University of Virginia
Three Generations of Dukes at Thomas Jefferson’s University
Many generations of Dukes attended the University of Virginia. As was the custom for the Commonwealth’s young men at the time, most early matriculates stayed long enough to make important social connections and then left without a degree. William Duke, of Albemarle County but of unknown relation, attended the University’s third session, in 1827. R. T. W. Duke, Sr. took classes from 1849-1850, and R. T. W. Duke, Jr. himself enrolled for four years, 1870-1874, without graduating. Judge Duke’s older brother, William R. Duke, came back in his thirties for one session, from 1882-1883.
For these early students, the decision not to graduate bore no relationship to their caliber as students. Before concentrating on law during his final two years, for example, R. T. W. Duke, Jr. won the prestigious Thomas Jefferson Prize for the best student essay in 1872. An additional scholarship that he won for editing the best issues of the student literary magazine in 1873 enabled him to attend for an extra year, even though the pecuniary demands of serving as a Congressman made his father unable to pay for another session. Duke excelled also in the classics, and in the study of French, German, and English literature.
R. T. W. Duke, Jr.’s children continued the family tradition of enrollment in the University. John Flavel Slaugher (“Jack”) Duke took law courses from 1908-1910 and again 1911-1912 but did not take a degree, and William Eskridge (“Eskridge”) Duke graduated from the law school in 1917. While students, Jack and Eskridge Duke joined the same fraternity that their father had participated in decades before, Zeta Psi.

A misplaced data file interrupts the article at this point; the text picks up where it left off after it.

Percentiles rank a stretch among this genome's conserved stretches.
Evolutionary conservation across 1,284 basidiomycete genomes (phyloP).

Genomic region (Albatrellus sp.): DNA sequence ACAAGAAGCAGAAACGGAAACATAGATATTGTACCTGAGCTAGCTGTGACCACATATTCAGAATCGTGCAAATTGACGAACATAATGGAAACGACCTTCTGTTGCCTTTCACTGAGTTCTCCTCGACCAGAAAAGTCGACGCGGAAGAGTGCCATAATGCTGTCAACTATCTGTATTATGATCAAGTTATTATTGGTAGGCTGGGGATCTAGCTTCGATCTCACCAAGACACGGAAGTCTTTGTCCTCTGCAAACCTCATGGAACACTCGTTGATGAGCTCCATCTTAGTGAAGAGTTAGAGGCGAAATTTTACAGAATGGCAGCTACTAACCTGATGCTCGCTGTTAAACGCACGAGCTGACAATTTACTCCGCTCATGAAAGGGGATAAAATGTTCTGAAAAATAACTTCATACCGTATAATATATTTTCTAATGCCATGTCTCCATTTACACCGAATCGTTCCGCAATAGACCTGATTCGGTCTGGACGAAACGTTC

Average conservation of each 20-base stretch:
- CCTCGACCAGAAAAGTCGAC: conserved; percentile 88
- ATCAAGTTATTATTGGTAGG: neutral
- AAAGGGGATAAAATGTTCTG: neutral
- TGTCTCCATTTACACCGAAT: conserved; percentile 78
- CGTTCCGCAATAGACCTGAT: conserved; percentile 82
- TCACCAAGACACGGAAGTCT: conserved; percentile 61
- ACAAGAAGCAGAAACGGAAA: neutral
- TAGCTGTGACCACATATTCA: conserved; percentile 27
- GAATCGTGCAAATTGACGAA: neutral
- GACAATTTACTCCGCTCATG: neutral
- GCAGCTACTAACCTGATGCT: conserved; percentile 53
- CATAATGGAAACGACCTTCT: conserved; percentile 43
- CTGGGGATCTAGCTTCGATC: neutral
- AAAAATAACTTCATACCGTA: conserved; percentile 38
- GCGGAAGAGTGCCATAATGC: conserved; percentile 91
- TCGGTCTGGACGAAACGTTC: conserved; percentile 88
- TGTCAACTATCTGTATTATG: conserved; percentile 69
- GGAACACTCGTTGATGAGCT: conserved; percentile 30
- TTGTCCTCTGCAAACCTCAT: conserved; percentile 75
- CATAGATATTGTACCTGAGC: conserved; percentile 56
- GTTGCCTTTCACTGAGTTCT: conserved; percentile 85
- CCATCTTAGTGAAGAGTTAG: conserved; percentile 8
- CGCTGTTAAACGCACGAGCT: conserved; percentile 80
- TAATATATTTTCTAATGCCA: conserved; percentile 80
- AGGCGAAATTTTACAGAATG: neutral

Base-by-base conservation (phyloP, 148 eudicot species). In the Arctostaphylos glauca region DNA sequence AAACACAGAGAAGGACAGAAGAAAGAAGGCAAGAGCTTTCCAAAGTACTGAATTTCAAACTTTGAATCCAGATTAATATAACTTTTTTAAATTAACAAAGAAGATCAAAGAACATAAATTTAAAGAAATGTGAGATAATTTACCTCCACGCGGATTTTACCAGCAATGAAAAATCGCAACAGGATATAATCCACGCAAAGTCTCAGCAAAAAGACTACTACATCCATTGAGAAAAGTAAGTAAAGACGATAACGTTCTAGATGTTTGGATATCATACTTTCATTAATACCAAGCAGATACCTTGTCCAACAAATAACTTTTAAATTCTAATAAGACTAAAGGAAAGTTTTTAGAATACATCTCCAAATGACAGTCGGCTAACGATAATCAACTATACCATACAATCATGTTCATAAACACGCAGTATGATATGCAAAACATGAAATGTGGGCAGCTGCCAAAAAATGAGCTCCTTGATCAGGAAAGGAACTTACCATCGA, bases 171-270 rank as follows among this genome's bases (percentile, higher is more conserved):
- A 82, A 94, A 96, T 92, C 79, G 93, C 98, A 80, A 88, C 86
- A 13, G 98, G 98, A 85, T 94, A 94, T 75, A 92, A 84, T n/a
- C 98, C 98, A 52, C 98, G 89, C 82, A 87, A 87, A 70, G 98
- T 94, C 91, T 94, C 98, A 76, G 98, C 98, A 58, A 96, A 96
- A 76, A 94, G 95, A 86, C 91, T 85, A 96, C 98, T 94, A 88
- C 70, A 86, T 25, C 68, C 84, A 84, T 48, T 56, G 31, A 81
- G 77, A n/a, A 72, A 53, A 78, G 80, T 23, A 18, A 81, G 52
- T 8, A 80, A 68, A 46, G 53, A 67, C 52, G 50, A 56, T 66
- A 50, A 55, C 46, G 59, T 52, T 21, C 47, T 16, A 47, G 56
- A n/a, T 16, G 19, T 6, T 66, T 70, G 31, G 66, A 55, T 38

More notably, Judge Duke’s two daughters also attended the University, almost a half century before coeducation! Helen appears on the official register of students in the College of Arts and Sciences from 1924-1927, earning a spot on the Dean’s List in her last session. Mary also attended the College, but only from 1926-1927.
“Colonel” Duke had served from 1853-1865 as Secretary to the Board of Visitors, and his sons continued in that tradition. William R. Duke was a member of the Board of Visitors from 1920-1924, and “the Judge” offered his time and talents in a variety of capacities. From at least 1904 until his death, for example, R.T.W. Duke, Jr. was Secretary and Treasurer of the Miller Fund. The trustees of the Miller Fund distributed scholarships for academic excellence to three students each year.
The stream of invitations to University events continued unabated after Duke’s final day as a student in 1874 and did not stop until his death in 1926. Above and at left are samples of those found in the University of Virginia’s collection of Duke Family Papers, to the 1876 Commencement and German (Social) Club Ball.